Later, ME Rodgers (Leslie Hendrix) and Detectives Zach Nichols (Jeff Goldblum) and Serena Stevens (Saffron Burrows) are on the scene examining the body of Alona Landau, student at the Schumann, and Nichols notices she reeks of alcohol. MR Rodgers notices there is a blow made with something with an edge. Stevens comments that Alona's clothes are intact, and Rodgers adds there is no evidence of rape. Nichols notes that her legs are toned and muscular, like a dancer. Rodgers estimates time of death at between 1:00-4:00 AM. Rodgers notes how the body is laying flat on her back, and Nichols thinks she was pushed, Stevens guessing the victim knew her killer. Nichols thinks the Schumann is a good place to start looking for her killer.

Nichols and Stevens interrupt the dance class of Ethan Johns (Lorenzo Pisoni) and tell him of Alona’s murder. With the class watching, Johns asks for them to talks somewhere more private. Johns then comments about how gifted Alona was, but says students can clash there as part of the process. He indicates everything was fine yesterday. When Johns tries to wrap things up, Stevens says that they will be done when he tells them what he did last night. Johns says he is done when he decides to stop speaking, but tells them that, in the interest of cooperation, he was here where he is every night, honing their performance. His set designer was with him until about 2 AM. With that, Johns storms out of the room. As Nichols and Stevens follow him out, Stevens refers to Johns as a pompous idiot. Nichols decides they should go see how Alona lived while perfecting her art.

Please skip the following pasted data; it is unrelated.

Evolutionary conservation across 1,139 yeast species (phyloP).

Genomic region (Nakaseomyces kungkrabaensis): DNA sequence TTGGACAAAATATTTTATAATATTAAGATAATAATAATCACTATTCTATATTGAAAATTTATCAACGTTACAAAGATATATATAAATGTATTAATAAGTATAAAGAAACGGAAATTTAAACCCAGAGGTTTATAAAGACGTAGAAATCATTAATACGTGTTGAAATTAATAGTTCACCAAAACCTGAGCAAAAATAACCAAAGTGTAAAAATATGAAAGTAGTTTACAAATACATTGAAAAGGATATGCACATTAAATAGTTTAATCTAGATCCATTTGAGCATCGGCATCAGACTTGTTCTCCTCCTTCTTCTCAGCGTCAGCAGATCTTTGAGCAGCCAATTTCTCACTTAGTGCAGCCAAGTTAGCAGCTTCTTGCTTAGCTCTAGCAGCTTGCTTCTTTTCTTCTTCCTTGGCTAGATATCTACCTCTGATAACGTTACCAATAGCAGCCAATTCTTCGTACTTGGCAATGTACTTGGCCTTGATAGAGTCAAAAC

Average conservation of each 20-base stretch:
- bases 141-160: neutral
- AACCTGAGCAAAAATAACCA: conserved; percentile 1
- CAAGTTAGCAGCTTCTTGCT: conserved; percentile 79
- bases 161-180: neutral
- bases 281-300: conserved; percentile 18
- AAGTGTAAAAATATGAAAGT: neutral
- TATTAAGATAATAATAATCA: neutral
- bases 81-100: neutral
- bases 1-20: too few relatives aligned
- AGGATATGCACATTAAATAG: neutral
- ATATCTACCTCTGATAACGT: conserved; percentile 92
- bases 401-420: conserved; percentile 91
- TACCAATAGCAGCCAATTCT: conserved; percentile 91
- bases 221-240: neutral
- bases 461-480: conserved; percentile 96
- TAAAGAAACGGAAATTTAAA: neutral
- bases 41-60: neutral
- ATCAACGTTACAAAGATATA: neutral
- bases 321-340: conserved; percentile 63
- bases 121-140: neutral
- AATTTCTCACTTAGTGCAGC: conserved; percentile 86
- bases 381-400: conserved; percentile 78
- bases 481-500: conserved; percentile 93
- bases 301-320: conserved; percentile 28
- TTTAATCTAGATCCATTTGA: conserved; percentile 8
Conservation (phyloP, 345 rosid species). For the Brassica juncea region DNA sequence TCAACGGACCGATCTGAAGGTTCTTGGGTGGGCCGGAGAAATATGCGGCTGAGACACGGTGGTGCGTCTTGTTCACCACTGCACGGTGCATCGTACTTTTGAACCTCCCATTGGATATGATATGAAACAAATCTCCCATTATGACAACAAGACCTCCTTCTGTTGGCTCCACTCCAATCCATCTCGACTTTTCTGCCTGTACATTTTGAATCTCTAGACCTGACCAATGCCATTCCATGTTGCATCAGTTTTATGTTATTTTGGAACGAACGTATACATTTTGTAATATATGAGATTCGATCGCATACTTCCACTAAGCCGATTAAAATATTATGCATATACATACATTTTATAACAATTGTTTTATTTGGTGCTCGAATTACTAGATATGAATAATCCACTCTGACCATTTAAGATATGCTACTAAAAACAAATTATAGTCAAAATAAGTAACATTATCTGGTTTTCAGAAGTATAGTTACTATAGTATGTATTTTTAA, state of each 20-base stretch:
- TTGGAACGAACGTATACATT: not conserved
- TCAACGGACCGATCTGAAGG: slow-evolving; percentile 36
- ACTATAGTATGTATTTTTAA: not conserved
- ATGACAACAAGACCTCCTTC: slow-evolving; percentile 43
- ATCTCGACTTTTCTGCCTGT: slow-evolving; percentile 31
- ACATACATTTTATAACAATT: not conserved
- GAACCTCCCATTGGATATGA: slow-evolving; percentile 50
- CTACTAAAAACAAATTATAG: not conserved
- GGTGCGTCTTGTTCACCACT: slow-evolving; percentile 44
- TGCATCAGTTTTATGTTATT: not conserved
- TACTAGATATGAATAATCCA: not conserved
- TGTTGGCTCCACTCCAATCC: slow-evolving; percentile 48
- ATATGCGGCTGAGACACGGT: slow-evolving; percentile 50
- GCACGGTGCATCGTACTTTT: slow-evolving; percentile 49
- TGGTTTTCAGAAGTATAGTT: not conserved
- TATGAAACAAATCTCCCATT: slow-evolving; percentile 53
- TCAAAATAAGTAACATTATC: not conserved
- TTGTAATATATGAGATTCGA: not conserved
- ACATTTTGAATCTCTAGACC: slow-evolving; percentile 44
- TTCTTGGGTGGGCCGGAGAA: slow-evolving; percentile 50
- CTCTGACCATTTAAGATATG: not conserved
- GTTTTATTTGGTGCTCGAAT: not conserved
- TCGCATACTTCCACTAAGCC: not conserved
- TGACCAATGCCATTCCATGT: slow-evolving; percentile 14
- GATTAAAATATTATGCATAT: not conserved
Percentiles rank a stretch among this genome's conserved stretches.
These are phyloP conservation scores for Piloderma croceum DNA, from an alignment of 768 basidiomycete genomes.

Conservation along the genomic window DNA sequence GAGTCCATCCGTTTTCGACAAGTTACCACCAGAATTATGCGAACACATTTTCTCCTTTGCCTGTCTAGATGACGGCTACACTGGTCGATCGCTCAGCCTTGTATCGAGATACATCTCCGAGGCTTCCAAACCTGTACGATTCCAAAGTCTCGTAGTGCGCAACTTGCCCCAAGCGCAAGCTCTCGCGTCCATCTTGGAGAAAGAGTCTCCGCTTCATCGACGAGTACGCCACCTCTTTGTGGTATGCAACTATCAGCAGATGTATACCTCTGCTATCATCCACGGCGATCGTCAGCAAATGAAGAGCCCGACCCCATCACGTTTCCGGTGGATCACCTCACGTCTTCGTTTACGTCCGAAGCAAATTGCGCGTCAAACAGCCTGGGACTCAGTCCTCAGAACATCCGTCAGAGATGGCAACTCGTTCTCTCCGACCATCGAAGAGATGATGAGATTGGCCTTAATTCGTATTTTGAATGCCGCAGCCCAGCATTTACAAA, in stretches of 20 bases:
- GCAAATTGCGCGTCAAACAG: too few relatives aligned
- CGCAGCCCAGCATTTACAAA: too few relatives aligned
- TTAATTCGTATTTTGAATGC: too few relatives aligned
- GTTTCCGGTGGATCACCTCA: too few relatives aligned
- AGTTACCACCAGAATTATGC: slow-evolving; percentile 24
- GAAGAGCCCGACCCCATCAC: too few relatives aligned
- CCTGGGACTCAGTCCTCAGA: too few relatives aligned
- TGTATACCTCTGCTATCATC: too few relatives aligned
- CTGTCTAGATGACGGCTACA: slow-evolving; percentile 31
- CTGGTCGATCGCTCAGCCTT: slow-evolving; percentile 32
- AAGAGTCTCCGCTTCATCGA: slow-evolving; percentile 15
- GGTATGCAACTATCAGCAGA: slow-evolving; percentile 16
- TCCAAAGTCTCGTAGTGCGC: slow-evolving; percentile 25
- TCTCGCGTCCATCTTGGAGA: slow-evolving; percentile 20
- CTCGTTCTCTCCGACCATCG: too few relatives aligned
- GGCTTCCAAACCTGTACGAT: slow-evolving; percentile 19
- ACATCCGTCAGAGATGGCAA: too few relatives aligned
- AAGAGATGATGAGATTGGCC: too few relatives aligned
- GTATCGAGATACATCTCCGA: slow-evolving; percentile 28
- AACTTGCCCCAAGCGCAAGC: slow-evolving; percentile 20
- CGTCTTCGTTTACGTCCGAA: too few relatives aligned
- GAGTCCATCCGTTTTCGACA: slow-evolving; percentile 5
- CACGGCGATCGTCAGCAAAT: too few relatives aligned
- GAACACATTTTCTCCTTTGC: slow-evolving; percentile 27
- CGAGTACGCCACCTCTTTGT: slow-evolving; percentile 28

As the detectives check out Alona messy apartment, they smell something unusual but can’t figure out what it is. They see all the photos of Alona and comment about her self esteem. Nichols admits he almost went to this school himself as his parents considered him a piano prodigy. Nichols sees a vomit stain in the bathroom by the toilet and sees all kinds of meds around and Stevens thinks Alona was purging. They see an invitation to party on the bathroom mirror.

At the apartment of Cole Musgrave, the man that Alona was fighting with at the party, they discuss the party and that he was with Alona and that he got rough with her. He says he loved her, but Stevens notes the scratches on his neck. He says some guy named “E” kept calling her at the club and that is why they fought. Nichols sees the tear in Cole's jacket and Cole said he fell on the curb, but Nichols takes the jacket anyway. Cole tells them he went to another club afterwards, and insists he didn’t do this. He gave her something no one at the school ever did – freedom.